Little girls who like clothes are often brazen about their desire to be noticed. Fancy is not a dirty word. Sparkly is good, shiny is better; lace, velvet, pearls, tiny buttons, puffy skirts…. I’m not talking about the horrific spectacle of six-year-olds in beauty contests, à la poor JonBenét Ramsey, made up and flouncy and preternaturally confident. I’m talking about glittery headbands on tousled heads, overalled tomboys in sparkly pink sneakers, fairy wings on tee shirts. Kids that age can be girlish and boyish.

This may be a game of let’s-pretend, but why do we have to (permanently) grow out of it? Too often adults act out a different sort of masquerade, more burka than ball gown: plain, black, nondescript. But secretly, we want to be the Queen of the May. In dressing up, we get both the safety of disguise and the satisfaction of drawing attention. Fashion doesn’t get much better.

VENICE, WITH ITS MASKS and carnevale costume madness, is a natural place to ponder camouflage and revelation. And so, soon after arriving this winter, I headed for its costume and textile museum, Palazzo Mocenigo, to see “Elegance in Exile: Fashion and Costumes in the Age of Diaghilev.” Drawn from the collections of Russian émigré Alexandre Vasiliev and Italian dancer and choreographer Toni Candeloro, the exhibit had none of the heat, buzz, or surreal juxtapositions of last year’s Alexander McQueen show at the Metropolitan Museum of Art. Yet in its own way, it was provocative.

Must-see lists in Venice seldom even recognize this palazzo; thus, there was a dusty, moribund air to the premises as I entered on the ground floor: a lone ticketseller and a couple of sad posters. Upstairs, things became significantly ritzier. Down the length of the regal central space—mirrors and portraits galore—chandeliers lighted a succession of evening dresses and cloaks from the teens and 1920s. Beaded and embroidered, furred and fringed, these garments undoubtedly killed the eyes of ill-paid seamstresses and tailors, but they also signaled the glamour and drama of a period in which wealthy women made grand entrances at cocktail parties and really dressed for evening.  Think Downton Abbey.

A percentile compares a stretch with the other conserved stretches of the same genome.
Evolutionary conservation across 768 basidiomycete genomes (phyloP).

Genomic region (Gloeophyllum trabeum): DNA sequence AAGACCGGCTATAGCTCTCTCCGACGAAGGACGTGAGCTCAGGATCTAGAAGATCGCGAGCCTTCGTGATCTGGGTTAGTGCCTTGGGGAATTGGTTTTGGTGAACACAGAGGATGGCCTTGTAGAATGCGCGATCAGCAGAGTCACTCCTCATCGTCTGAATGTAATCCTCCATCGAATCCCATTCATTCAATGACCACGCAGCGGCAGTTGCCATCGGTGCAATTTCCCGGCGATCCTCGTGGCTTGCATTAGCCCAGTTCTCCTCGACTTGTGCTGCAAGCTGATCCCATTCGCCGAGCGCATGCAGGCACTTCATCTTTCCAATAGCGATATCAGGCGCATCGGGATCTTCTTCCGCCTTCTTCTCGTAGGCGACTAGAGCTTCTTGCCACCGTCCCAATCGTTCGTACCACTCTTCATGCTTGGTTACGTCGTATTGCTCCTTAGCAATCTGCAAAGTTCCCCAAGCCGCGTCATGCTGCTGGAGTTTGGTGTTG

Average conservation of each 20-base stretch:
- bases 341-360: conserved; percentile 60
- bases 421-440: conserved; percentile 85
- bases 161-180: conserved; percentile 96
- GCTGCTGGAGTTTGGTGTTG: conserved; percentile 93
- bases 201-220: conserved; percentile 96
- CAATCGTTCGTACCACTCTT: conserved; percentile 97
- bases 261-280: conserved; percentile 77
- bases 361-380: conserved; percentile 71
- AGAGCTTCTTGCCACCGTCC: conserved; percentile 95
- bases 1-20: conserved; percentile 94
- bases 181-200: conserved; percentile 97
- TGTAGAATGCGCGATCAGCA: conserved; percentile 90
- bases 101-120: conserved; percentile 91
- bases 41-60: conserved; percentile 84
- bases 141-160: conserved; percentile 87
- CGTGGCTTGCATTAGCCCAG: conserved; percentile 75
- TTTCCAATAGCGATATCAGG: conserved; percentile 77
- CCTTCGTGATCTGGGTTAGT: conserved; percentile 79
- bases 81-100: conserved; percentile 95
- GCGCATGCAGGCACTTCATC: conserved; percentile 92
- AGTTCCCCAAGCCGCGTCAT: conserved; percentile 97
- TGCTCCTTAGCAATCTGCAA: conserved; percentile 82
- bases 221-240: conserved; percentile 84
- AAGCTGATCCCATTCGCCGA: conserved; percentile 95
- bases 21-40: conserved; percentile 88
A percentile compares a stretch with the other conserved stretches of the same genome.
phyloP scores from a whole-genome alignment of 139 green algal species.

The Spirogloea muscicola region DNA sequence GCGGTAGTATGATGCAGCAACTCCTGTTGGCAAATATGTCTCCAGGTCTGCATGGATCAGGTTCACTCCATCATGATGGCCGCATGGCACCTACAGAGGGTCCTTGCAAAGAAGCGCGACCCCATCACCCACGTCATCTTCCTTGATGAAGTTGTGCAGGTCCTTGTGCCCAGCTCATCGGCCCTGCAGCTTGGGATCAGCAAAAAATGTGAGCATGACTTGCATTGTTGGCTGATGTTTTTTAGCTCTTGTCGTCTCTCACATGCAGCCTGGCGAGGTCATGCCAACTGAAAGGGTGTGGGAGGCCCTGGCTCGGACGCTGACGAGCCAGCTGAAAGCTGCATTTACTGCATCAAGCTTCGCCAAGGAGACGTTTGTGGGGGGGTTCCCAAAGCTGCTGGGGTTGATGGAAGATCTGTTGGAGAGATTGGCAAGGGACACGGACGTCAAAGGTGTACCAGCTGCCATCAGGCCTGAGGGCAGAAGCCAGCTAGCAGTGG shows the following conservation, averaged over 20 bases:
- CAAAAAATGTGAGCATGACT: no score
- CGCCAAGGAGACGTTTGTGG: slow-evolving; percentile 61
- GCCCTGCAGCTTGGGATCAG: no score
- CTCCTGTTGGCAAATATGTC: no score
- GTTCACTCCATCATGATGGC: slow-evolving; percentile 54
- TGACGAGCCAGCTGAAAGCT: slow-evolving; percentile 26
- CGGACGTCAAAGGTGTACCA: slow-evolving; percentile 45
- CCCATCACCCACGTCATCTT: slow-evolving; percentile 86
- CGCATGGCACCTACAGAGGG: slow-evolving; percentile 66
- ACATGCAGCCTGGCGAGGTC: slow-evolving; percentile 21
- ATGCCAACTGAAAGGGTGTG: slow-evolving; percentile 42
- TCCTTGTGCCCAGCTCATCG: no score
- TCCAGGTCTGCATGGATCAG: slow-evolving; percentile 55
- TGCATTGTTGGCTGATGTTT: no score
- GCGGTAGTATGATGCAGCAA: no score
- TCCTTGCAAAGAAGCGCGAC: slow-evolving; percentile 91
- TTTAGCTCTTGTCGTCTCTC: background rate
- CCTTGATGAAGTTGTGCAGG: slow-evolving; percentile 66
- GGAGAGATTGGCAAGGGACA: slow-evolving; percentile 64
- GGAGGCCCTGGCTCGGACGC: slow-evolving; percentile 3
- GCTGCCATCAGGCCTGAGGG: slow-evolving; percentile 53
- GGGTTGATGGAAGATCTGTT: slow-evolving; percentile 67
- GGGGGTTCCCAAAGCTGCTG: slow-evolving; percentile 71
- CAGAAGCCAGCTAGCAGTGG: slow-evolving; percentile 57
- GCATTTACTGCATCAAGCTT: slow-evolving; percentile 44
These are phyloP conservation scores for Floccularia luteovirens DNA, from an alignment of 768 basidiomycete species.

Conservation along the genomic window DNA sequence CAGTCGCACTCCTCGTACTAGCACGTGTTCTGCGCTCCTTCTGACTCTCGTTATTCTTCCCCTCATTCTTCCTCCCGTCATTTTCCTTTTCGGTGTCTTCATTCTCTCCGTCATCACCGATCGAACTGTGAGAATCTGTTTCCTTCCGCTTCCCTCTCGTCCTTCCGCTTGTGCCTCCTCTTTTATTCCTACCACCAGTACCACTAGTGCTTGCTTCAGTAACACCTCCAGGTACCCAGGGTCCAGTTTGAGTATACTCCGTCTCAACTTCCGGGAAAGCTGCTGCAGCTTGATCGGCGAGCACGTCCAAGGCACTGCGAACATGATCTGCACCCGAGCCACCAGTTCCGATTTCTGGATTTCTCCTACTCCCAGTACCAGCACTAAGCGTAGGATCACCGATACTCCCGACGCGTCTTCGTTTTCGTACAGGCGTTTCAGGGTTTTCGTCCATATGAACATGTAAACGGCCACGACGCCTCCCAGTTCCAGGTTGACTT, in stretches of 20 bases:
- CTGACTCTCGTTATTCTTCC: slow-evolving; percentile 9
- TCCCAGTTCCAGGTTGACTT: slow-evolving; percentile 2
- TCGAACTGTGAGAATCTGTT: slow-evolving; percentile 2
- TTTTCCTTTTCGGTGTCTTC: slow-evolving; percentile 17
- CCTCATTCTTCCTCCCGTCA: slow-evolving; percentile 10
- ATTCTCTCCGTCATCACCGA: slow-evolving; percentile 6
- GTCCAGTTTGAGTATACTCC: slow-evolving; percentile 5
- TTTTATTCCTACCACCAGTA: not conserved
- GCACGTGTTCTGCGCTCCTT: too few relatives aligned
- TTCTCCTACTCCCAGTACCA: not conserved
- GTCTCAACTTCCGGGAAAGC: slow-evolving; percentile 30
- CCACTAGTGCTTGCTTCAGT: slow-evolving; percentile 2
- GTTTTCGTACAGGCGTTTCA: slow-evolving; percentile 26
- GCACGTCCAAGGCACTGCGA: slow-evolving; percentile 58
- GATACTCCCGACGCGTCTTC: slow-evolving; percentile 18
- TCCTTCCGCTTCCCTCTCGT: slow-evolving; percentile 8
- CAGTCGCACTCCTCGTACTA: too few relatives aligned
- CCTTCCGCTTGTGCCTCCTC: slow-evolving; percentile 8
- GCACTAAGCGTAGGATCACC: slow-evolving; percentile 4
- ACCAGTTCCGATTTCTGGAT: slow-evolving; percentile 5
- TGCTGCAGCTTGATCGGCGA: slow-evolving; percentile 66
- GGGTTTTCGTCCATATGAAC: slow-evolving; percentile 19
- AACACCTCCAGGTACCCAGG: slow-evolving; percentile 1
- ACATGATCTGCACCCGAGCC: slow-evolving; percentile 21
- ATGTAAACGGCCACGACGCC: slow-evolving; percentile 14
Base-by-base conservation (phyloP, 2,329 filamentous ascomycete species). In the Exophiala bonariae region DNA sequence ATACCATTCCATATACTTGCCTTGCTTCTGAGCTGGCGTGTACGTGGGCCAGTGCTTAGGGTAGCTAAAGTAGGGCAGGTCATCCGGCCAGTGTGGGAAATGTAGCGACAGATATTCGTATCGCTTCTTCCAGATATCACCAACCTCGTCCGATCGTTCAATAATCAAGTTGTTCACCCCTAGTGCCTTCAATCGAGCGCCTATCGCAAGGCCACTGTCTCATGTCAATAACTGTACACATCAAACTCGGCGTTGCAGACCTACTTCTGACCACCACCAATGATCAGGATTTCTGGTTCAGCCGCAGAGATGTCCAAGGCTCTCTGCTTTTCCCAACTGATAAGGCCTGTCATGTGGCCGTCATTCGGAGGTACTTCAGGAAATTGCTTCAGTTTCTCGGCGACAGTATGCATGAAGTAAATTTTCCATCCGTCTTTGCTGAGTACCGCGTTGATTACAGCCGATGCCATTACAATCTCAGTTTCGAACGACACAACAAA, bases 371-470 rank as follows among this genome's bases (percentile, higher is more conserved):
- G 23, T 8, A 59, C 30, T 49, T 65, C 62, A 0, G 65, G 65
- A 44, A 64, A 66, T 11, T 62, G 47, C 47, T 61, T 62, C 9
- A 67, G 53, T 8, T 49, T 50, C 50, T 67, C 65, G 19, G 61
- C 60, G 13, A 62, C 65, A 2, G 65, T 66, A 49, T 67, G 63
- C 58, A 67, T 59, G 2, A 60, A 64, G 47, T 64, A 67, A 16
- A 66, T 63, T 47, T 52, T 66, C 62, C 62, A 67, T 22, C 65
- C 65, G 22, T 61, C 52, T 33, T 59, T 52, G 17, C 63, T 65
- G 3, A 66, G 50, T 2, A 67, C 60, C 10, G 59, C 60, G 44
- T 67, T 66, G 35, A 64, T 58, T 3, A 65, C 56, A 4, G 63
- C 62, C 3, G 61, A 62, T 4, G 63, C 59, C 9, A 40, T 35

Off the main room were smaller chambers where the mannequins—their clothes color-coded to the walls—stood alongside an enormous bed or in the midst of an old-fashioned bathroom with double sinks and linen towels at the ready. I had the feeling of wandering through a private house, and in fact, this was the home, from the 1600s on, of an eminent local family: Over the centuries, the Mocenigos gave seven doges to Venice’s oligarchic ruling class.

In the last rooms—talk about disguises—came boldly graphic, brilliantly colored, enduringly avant-garde costumes from Diaghilev’s Ballets Russes and the Paris Opéra, designed by émigré artists like Natalia Goncharova, Léon Bakst, and André Derain. It’s interesting that all three were serious, often visionary painters as well as theatrical designers. These costumes—with their scale and power, brash gold curlicues, mixed folkloric patterns, and eclectic influences—sit on the line between fashion and fine art. The two didn’t used to be so separate.

There were also, to my balletomaniac glee, glass-topped cases crammed with dance-related memorabilia: notes and sketches for costume designs, Russian tsarina headdresses hung with pearls, studio portraits of the likes of Anna Pavlova, and a photo of one eminent Russian ballerina in a wretchedly flat-backed arabesque that would not pass muster on stages today.

AS BALLET TECHNIQUE has changed, so have tastes. These clothes and costumes are a hundred years old, within my grandmother’s generation and even encompassing a bit of my mother’s. Many of them are looser, moving out of the corset era: Bodily liberation is at hand.  Yet the sweeping hems, elaborate fabrics, and labor-intensive details seem impossible today.